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Love Languages: What are they and how can I find mine?

Written by Katherine Cooke

Apparently, it takes more than just a handful of dates, a mutual appreciation for a niche science fiction show and undeniable chemistry in order to have a happy and successful long-term relationship – you also actually have to talk to each other. 

A healthy relationship requires open and honest communication.

In a relationship, people’s styles of thinking are different, and they have different expectations and needs. People also have different ways of expressing affection and different ways they feel loved.

‘Love languages’ is the term given to the 5 ways people express love. It was originally coined by Dr Gary Chapman in his book The Five Love Languages: How to Express Heartfelt Commitment to Your Mate.

In 1992, Chapman had started to pick up on a trend he saw in the arguments of the couples he was mediating. One person would do their best to show affection only to see their efforts go unappreciated, whilst the other couldn’t see what they were meant to be appreciating and just wished their partner did the one thing that they asked them to do.

From this, Chapman found the route of the problem to be that people ultimately had different definitions of love, and from this he came up with the 5 love languages.

Chapman’s book was originally targeting married heterosexual Christian couples. There is no long-winded scientific explanation; the basic theory makes sense because it is relatable. Of course, we all express affection in different ways. The 5 love languages are just a method of being able to label these ways to help understand people a little better.

What are the 5 love languages?


A person whose primary love language is words of affirmation sees words as the ultimate validation.

If you partner’s love language is this, how do you speak it?

They value verbal acknowledgments of affection.

Tell them you love them, you appreciate them, tell them they look extraordinarily attractive today and you cannot physically cope, comment on their latest Instagram post, and so on.

When you notice good things, say them often.


A person whose primary love language is acts of service sees taking on burdens and obligations for someone else as the most loving thing a person could do.

How do I speak this love language? It is not necessarily about doing the chores, you anticipate what would make their life easier and do it. Actions speak louder than words.

It might be easier to ask them directly what they need as this love language means different things to different people.


It is not as materialistic as it sounds.

A person whose primary love language is receiving gifts sees a gift as a symbol of the time someone has spent thinking about them and what would make them happy.

They will remember special occasions like anniversaries and birthdays, so remember them and get them something thoughtful.

It doesn’t matter how much money was spent or whether the gift was bought or found – maybe after a date or trip take a memento home or buy them a “just because” gift. Small things matter.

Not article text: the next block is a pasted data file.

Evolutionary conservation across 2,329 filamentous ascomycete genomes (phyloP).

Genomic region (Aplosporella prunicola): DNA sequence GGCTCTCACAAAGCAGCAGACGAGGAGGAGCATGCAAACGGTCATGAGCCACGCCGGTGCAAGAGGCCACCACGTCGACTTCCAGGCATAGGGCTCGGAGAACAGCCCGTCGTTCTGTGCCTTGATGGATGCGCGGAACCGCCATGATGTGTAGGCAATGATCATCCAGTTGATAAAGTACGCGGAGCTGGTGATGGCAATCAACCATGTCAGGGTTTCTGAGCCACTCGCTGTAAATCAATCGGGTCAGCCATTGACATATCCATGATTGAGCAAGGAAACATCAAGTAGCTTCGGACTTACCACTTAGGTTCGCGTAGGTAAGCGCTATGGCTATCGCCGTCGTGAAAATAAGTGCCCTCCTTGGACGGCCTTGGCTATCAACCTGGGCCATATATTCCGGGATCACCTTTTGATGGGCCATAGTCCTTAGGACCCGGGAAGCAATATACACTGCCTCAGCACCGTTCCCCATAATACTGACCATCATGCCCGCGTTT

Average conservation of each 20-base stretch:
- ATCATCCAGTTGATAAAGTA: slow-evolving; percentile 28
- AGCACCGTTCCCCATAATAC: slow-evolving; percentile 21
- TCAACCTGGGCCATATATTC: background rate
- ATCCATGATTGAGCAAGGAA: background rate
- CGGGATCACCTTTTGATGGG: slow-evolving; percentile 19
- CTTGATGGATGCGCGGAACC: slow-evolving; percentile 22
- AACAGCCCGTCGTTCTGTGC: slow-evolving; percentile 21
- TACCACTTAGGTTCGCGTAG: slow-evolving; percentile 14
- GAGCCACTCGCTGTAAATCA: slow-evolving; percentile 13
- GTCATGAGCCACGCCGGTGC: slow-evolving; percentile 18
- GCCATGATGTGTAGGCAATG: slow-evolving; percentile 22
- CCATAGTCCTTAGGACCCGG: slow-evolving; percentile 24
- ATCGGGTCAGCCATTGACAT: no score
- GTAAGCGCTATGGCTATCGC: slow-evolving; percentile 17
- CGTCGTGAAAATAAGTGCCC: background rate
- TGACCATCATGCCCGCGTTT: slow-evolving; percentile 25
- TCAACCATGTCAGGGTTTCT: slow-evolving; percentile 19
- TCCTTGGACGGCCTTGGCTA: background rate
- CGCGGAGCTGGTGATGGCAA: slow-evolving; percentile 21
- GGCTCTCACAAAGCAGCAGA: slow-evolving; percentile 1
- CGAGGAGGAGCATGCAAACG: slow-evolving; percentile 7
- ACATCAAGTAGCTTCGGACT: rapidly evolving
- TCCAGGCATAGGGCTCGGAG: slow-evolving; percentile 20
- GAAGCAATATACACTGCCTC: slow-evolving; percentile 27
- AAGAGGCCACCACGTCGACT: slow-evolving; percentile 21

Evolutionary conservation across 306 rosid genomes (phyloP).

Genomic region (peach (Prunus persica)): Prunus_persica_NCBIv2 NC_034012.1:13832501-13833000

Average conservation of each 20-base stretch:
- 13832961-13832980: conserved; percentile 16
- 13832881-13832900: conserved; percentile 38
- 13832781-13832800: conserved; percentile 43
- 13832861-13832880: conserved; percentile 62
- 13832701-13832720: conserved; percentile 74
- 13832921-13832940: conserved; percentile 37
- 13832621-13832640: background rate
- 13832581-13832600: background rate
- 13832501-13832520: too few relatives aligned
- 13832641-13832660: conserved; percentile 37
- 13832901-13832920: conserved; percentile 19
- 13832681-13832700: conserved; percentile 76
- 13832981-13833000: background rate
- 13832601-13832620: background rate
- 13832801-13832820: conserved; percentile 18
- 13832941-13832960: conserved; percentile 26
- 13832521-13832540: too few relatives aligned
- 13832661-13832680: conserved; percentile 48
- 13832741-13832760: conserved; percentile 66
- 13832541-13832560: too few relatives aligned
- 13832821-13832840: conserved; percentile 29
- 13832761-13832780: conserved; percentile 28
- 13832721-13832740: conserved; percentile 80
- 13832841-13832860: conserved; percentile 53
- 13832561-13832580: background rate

This is the most common of the 5 love languages.

People whose love language is quality time feel the most loved when someone simply makes time for them.

If this is your partner’s main love language, the most important thing is carving out intentional space in your schedule to spend time together, whether this is planning a weekly date night, or spending time together having a nice chat without the distraction of TV or swiping through TikTok.


For people whose love language is physical touch, feeling connected to their partner is crucial in a relationship. It is the most straightforward of the 5 love languages.

‘Physical touch’ doesn’t necessarily mean lots of sex or over the top PDA, it might just mean hand holding or sitting squished up together on the sofa.

How do you identify your love language?

  1. Firstly, think about how you like to give and receive love. Which one of the 5 resonates with you most?

Ask yourself ‘When I want to show affection, how do I do it?’

2. Secondly, think what makes you feel most loved and cared for.

Do you feel closest to your partner when they do something helpful? Do you crave physical affection from them? Is knowing you can rely on someone the aspect of a relationship that makes you feel most loved?

Ask yourself ‘What is the thing that will make me feel loved and cherished most in a relationship?’

There are also lots of fun and simple quizzes online which test you on the 5 love languages, to see which one may be best suited to you!

What is the value of love languages in a relationship?

Love languages are unfortunately not the be-all-and-end-all solution to a happy and successful long-term relationship, but they can be a useful relationship tool to improve how we communicate and express ourselves to each other. It is a starting point for understanding each other just a little bit better.

#communication #lovelanguages #qualitytime #partner #Longdistancerelationships #Gifts #love #romance #Relationships

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